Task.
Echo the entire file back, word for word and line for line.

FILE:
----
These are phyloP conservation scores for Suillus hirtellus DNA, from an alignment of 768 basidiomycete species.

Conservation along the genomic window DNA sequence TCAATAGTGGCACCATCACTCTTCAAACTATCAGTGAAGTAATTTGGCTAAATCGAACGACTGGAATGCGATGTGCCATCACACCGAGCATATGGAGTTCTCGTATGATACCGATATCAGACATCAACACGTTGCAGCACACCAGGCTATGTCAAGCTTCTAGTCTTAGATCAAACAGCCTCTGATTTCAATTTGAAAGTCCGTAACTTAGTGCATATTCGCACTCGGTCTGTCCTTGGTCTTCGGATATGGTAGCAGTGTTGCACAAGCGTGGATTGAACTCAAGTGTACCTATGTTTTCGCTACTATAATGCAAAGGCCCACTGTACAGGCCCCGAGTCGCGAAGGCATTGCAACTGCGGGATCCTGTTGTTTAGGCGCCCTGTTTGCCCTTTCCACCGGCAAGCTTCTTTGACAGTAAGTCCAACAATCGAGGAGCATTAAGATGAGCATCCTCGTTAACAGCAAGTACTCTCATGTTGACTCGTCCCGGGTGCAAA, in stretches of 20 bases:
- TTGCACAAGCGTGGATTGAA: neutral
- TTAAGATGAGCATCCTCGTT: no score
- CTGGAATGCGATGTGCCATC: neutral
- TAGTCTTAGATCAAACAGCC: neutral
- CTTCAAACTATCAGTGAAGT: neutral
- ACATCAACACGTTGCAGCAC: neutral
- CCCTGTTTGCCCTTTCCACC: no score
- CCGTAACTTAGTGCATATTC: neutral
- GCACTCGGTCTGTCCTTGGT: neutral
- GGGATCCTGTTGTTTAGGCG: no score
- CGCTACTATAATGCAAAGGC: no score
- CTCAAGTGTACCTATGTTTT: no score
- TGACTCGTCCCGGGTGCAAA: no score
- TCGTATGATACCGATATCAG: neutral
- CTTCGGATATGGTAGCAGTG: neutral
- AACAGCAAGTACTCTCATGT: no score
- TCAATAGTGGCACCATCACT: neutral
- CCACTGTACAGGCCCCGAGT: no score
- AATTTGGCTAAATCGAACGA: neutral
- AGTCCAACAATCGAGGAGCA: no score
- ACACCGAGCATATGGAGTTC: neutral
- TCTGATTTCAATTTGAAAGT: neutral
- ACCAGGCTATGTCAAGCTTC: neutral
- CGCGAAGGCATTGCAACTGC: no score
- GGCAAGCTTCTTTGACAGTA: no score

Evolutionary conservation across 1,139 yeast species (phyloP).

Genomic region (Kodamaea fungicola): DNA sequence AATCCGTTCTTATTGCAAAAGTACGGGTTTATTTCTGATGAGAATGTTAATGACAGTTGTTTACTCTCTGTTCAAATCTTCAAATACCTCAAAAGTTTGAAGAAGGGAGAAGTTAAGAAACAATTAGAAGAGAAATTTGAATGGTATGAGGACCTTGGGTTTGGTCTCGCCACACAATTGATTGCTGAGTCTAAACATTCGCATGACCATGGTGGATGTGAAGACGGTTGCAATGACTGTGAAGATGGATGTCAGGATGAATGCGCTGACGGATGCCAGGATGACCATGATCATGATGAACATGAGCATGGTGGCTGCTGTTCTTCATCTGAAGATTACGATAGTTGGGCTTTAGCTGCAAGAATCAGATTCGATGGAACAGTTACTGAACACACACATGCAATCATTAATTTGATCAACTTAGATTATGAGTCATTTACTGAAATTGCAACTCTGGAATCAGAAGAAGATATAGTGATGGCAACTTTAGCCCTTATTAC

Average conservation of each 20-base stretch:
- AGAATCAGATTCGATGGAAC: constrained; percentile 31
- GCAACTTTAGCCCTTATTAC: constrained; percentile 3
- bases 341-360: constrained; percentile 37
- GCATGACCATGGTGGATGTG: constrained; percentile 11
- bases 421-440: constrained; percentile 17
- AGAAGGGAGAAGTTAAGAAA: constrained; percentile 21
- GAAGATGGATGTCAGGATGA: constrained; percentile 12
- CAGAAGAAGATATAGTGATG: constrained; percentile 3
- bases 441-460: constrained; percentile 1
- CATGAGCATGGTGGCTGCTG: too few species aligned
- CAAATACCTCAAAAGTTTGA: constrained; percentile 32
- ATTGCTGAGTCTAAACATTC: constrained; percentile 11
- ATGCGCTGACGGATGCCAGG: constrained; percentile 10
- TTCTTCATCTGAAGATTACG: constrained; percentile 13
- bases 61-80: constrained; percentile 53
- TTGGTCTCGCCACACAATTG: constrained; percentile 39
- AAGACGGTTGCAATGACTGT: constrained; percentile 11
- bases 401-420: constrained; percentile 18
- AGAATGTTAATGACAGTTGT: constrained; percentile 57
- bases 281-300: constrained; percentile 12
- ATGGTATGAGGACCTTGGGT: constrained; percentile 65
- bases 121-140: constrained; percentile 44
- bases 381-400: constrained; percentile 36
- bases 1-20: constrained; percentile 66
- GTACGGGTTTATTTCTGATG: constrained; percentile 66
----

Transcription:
These are phyloP conservation scores for Suillus hirtellus DNA, from an alignment of 768 basidiomycete species.

Conservation along the genomic window DNA sequence TCAATAGTGGCACCATCACTCTTCAAACTATCAGTGAAGTAATTTGGCTAAATCGAACGACTGGAATGCGATGTGCCATCACACCGAGCATATGGAGTTCTCGTATGATACCGATATCAGACATCAACACGTTGCAGCACACCAGGCTATGTCAAGCTTCTAGTCTTAGATCAAACAGCCTCTGATTTCAATTTGAAAGTCCGTAACTTAGTGCATATTCGCACTCGGTCTGTCCTTGGTCTTCGGATATGGTAGCAGTGTTGCACAAGCGTGGATTGAACTCAAGTGTACCTATGTTTTCGCTACTATAATGCAAAGGCCCACTGTACAGGCCCCGAGTCGCGAAGGCATTGCAACTGCGGGATCCTGTTGTTTAGGCGCCCTGTTTGCCCTTTCCACCGGCAAGCTTCTTTGACAGTAAGTCCAACAATCGAGGAGCATTAAGATGAGCATCCTCGTTAACAGCAAGTACTCTCATGTTGACTCGTCCCGGGTGCAAA, in stretches of 20 bases:
- TTGCACAAGCGTGGATTGAA: neutral
- TTAAGATGAGCATCCTCGTT: no score
- CTGGAATGCGATGTGCCATC: neutral
- TAGTCTTAGATCAAACAGCC: neutral
- CTTCAAACTATCAGTGAAGT: neutral
- ACATCAACACGTTGCAGCAC: neutral
- CCCTGTTTGCCCTTTCCACC: no score
- CCGTAACTTAGTGCATATTC: neutral
- GCACTCGGTCTGTCCTTGGT: neutral
- GGGATCCTGTTGTTTAGGCG: no score
- CGCTACTATAATGCAAAGGC: no score
- CTCAAGTGTACCTATGTTTT: no score
- TGACTCGTCCCGGGTGCAAA: no score
- TCGTATGATACCGATATCAG: neutral
- CTTCGGATATGGTAGCAGTG: neutral
- AACAGCAAGTACTCTCATGT: no score
- TCAATAGTGGCACCATCACT: neutral
- CCACTGTACAGGCCCCGAGT: no score
- AATTTGGCTAAATCGAACGA: neutral
- AGTCCAACAATCGAGGAGCA: no score
- ACACCGAGCATATGGAGTTC: neutral
- TCTGATTTCAATTTGAAAGT: neutral
- ACCAGGCTATGTCAAGCTTC: neutral
- CGCGAAGGCATTGCAACTGC: no score
- GGCAAGCTTCTTTGACAGTA: no score

Evolutionary conservation across 1,139 yeast species (phyloP).

Genomic region (Kodamaea fungicola): DNA sequence AATCCGTTCTTATTGCAAAAGTACGGGTTTATTTCTGATGAGAATGTTAATGACAGTTGTTTACTCTCTGTTCAAATCTTCAAATACCTCAAAAGTTTGAAGAAGGGAGAAGTTAAGAAACAATTAGAAGAGAAATTTGAATGGTATGAGGACCTTGGGTTTGGTCTCGCCACACAATTGATTGCTGAGTCTAAACATTCGCATGACCATGGTGGATGTGAAGACGGTTGCAATGACTGTGAAGATGGATGTCAGGATGAATGCGCTGACGGATGCCAGGATGACCATGATCATGATGAACATGAGCATGGTGGCTGCTGTTCTTCATCTGAAGATTACGATAGTTGGGCTTTAGCTGCAAGAATCAGATTCGATGGAACAGTTACTGAACACACACATGCAATCATTAATTTGATCAACTTAGATTATGAGTCATTTACTGAAATTGCAACTCTGGAATCAGAAGAAGATATAGTGATGGCAACTTTAGCCCTTATTAC

Average conservation of each 20-base stretch:
- AGAATCAGATTCGATGGAAC: constrained; percentile 31
- GCAACTTTAGCCCTTATTAC: constrained; percentile 3
- bases 341-360: constrained; percentile 37
- GCATGACCATGGTGGATGTG: constrained; percentile 11
- bases 421-440: constrained; percentile 17
- AGAAGGGAGAAGTTAAGAAA: constrained; percentile 21
- GAAGATGGATGTCAGGATGA: constrained; percentile 12
- CAGAAGAAGATATAGTGATG: constrained; percentile 3
- bases 441-460: constrained; percentile 1
- CATGAGCATGGTGGCTGCTG: too few species aligned
- CAAATACCTCAAAAGTTTGA: constrained; percentile 32
- ATTGCTGAGTCTAAACATTC: constrained; percentile 11
- ATGCGCTGACGGATGCCAGG: constrained; percentile 10
- TTCTTCATCTGAAGATTACG: constrained; percentile 13
- bases 61-80: constrained; percentile 53
- TTGGTCTCGCCACACAATTG: constrained; percentile 39
- AAGACGGTTGCAATGACTGT: constrained; percentile 11
- bases 401-420: constrained; percentile 18
- AGAATGTTAATGACAGTTGT: constrained; percentile 57
- bases 281-300: constrained; percentile 12
- ATGGTATGAGGACCTTGGGT: constrained; percentile 65
- bases 121-140: constrained; percentile 44
- bases 381-400: constrained; percentile 36
- bases 1-20: constrained; percentile 66
- GTACGGGTTTATTTCTGATG: constrained; percentile 66